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SUPREME COURT OF THE UNITED STATES
MEDTRONIC, INC., PETITIONER v. MIROWSKI FAMILY
on writ of certiorari to the united states
court of appeals for the federal circuit
[January 22, 2014]
delivered the opinion of the Court.
A patentee ordinarily
bears the burden of proving infringement. Agawam Co. v. Jordan, 7
Wall. 583, 609 (1869). This case asks us to decide whether the
burden of proof shifts when the patentee is a defendant in a
declaratory judgment action, and the plaintiff (the potential
infringer) seeks a judgment that he does not infringe the patent.
We hold that, when a licensee seeks a declaratory judgment against
a patentee to establish that there is no infringement, the burden
of proving infringement remains with the patentee. We reverse the
Federal Circuit’s determination to the contrary.
We set forth a
simplified version of the facts. The parties are Medtronic, Inc., a
firm that (among other things) designs, makes, and sells medical
devices, and Mirowski Family Ventures, LLC, a firm that owns
patents relating to implantable heart stimulators. In 1991
Medtronic and Mirowski entered into an agreement permitting
Medtronic to practice certain Mirowski patents in exchange for
In less simplified
form: Mirowski entered into a license agreement with Eli Lilly
& Co., which then sublicensed the Mirowski patents to
Medtronic. Guidant Corp. is Eli Lilly’s successor in
interest. For present purposes we shall ignore Eli Lilly, Guidant,
and other parties on Mirowski’s side, using
“Mirowski” to refer to any and all of them.
The 1991 agreement also
provided that, if Mirowski gave notice to Medtronic that a new
Medtronic product “infringe[d]” a Mirowski patent,
Medtronic had a choice. App. 13. Medtronic could simply “cure
the nonpayment of royalties.” Ibid. Or it could pay royalties
and, at the same time, “challenge” the “assertion
of infringement of any of the Mirowski patents through a
Declaratory Judgment action.” Ibid. Medtronic, of course,
might just ignore the agreement and decide not to pay royalties at
all, in which case Mirowski would have “the right to
terminate the [l]icense,” ibid., and, if it wished, bring an
In 2006 the parties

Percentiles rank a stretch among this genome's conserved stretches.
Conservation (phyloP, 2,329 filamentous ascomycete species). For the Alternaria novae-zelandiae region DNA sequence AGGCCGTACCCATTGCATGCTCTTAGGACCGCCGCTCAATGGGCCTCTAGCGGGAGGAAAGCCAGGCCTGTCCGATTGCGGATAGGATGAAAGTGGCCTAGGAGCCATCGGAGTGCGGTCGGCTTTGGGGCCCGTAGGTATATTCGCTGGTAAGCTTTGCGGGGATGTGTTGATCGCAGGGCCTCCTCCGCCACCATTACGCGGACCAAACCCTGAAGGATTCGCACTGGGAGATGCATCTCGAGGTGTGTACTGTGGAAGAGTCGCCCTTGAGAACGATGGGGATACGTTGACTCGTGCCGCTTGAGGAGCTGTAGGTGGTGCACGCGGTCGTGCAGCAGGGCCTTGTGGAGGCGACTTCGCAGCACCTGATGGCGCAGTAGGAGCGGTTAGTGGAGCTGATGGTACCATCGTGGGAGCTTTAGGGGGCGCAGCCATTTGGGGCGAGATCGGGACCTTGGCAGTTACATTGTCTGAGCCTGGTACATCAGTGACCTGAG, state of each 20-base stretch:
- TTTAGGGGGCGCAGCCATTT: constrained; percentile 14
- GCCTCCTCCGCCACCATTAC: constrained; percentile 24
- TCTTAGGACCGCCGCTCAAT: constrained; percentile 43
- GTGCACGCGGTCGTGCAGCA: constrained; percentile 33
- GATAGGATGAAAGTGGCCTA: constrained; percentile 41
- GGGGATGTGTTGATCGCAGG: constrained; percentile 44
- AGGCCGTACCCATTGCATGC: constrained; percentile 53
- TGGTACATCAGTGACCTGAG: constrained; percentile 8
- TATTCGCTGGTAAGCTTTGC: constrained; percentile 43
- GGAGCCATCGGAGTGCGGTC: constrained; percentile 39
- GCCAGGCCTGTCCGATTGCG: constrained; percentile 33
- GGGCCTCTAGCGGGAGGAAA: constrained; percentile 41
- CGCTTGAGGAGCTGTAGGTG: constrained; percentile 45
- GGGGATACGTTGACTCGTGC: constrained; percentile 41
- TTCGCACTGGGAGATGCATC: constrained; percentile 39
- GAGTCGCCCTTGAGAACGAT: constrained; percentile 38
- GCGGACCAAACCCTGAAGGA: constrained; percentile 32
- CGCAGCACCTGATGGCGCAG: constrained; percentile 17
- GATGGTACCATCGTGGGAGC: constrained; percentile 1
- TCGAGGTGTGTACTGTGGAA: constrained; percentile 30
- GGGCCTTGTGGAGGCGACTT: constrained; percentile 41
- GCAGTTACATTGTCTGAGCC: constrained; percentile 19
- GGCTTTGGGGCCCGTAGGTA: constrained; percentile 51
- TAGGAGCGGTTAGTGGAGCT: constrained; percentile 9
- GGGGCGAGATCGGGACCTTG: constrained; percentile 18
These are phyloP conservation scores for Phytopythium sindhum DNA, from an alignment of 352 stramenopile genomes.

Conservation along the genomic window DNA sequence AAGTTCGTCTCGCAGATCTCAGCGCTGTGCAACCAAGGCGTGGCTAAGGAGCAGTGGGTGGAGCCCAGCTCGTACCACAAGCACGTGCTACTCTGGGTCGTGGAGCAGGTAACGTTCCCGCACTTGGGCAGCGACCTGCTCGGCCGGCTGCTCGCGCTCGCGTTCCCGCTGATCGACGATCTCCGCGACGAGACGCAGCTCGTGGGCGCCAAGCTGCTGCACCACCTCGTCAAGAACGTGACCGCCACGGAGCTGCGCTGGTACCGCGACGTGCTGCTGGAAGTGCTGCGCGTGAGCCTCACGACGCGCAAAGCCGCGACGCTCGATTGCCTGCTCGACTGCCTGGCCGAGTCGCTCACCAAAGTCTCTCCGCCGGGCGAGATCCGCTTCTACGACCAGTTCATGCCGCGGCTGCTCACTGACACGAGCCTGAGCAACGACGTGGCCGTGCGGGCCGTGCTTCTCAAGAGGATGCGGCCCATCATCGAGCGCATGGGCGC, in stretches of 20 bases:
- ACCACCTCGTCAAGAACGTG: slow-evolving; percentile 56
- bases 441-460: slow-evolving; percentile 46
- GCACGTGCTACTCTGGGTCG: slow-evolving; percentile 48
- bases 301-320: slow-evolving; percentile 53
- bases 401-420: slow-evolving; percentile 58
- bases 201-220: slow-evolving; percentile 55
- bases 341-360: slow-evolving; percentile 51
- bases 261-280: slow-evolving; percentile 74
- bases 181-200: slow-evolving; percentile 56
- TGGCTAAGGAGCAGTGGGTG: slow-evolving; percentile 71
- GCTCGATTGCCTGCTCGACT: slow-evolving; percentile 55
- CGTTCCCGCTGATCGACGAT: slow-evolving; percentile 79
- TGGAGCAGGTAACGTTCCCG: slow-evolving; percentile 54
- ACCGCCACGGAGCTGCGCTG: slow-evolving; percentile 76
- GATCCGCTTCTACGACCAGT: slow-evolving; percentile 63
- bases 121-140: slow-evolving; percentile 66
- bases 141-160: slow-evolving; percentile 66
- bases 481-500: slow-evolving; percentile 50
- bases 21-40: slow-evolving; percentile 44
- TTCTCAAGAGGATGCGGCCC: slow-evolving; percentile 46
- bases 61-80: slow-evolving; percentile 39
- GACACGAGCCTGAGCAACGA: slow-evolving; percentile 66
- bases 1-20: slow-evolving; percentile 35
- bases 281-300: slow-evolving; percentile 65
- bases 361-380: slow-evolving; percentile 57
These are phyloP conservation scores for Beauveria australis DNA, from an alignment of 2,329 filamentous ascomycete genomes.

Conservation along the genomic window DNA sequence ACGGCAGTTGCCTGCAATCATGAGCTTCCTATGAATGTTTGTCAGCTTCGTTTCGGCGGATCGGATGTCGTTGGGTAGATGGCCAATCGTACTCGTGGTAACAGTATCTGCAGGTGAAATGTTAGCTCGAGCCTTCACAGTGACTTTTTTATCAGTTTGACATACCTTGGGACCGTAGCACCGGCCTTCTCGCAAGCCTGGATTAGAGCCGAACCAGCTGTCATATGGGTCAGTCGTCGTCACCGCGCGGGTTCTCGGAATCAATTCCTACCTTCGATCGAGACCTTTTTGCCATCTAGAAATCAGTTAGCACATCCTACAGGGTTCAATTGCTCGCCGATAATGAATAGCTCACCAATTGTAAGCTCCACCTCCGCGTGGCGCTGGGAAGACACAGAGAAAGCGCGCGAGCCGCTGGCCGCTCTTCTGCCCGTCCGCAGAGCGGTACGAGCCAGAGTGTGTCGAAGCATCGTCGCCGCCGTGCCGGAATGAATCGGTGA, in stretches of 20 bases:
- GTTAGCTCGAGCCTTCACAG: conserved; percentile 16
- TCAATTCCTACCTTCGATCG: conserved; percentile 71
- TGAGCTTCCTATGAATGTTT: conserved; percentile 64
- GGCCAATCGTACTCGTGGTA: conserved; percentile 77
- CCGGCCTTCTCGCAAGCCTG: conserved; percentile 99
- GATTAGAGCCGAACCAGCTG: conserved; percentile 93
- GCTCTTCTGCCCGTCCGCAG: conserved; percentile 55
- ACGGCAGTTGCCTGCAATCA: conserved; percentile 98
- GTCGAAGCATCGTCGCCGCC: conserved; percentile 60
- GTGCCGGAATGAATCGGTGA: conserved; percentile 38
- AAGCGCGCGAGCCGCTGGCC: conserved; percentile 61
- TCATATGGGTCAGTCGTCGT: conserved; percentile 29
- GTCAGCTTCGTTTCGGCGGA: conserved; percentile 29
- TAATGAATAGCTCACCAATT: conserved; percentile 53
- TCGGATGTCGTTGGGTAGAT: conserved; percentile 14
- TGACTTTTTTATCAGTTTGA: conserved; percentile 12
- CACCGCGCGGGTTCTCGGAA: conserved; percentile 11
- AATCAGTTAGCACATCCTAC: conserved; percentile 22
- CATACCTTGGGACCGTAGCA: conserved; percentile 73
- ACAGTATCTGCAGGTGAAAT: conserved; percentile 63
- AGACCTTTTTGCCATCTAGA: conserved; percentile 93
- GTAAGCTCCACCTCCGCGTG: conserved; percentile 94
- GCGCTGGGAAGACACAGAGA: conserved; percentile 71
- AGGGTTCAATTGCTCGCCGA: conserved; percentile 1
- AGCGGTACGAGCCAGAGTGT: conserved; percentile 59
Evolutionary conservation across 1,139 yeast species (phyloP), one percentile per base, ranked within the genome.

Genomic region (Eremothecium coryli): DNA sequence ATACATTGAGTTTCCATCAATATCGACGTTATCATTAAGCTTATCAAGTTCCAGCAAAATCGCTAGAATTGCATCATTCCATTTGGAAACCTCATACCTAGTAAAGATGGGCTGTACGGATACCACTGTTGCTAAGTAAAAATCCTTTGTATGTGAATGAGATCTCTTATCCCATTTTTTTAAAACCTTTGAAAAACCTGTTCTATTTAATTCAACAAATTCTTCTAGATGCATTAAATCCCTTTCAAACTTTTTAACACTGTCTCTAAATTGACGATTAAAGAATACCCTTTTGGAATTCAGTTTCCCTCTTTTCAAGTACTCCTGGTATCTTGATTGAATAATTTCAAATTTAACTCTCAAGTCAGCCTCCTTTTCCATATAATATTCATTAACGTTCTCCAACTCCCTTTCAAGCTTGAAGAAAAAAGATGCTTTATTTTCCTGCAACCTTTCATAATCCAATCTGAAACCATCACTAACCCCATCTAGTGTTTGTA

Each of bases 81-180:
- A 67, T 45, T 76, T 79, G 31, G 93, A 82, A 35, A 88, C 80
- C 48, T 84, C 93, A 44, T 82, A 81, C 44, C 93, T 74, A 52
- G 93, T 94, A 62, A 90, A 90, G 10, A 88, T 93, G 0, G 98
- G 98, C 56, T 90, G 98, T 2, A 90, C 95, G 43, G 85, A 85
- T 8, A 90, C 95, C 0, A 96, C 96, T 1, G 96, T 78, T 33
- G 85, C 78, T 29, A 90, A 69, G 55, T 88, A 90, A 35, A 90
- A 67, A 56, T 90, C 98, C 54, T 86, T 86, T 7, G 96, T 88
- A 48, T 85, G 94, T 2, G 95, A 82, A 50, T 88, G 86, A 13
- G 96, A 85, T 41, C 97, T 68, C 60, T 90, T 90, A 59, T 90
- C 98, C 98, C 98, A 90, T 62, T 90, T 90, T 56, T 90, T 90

entered into a further agreement that slightly modified the
procedure for resolving disputes. If Medtronic, having received
“timely written notice of infringement,” chose to
pursue a declaratory judgment action “challenging
infringement,” it could “accumulate disputed
royalties” in an escrow account. Id., at 24, 27. The
prevailing party in the declaratory judgment action would receive
the royalties. Id., at 28.
In 2007 the parties
found themselves in the midst of an “infringement”
dispute. Mirowski gave Medtronic notice that it believed seven new
Medtronic products violated various claims contained in two of its
patents (related to devices that cause the heart’s ventricles
to contract simultaneously as the heart beats). Medtronic thought
that its products did not infringe Mirowski’s patents, either
because the products fell outside the scope of the patent claims or
because the patents were invalid.
In 2007 Medtronic
brought this declaratory judgment action in Federal District Court
in Delaware. It sought a declaration that its products did not
infringe Mirowski’s patents and that the patents were
invalid. But, as its agreement with Mirowski provided, Medtronic
paid all the relevant royalties into an escrow account.
The District Court
recognized that Mirowski was the defendant in the action. But it
nonetheless believed that Mirowski, “[a]s the part[y]
asserting infringement,” bore the burden of proving
infringement. Medtronic, Inc. v. Boston Scientific Corp., 777
F. Supp. 2d 750, 766 (Del. 2011); see Under Sea
Industries, Inc. v. Dacor Corp., 833 F. 2d 1551, 1557 (CA Fed.
1987) (“The burden always is on the patentee to show
infringement”). After a bench trial, the court found that
Mirowski had not proved infringement, either directly or under the
doctrine of equivalents. And since Mirowski, the patentee, bore the
burden of proof, it lost. 777 F. Supp. 2d, at
The Court of Appeals
for the Federal Circuit considered the burden of proof question,
and it came to the opposite conclusion. It held that Medtronic, the
declaratory judgment plaintiff, bore the burden. It acknowledged
that normally the patentee, not the accused infringer, bears the
burden of proving infringement, and that the burden normally will
not “shift” even when the patentee is “a
counterclaiming defendant in a declaratory judgment action.”
695 F. 3d 1266, 1272 (2012). Nonetheless, the Court of Appeals
believed that a different rule applies where that patentee is a
declaratory judgment defendant and, like Mirowski, that
patentee/defendant is “foreclosed” from asserting an
“infringement counterclaim” by the “continued
existence of a license.” Id., at 1274. In that case, the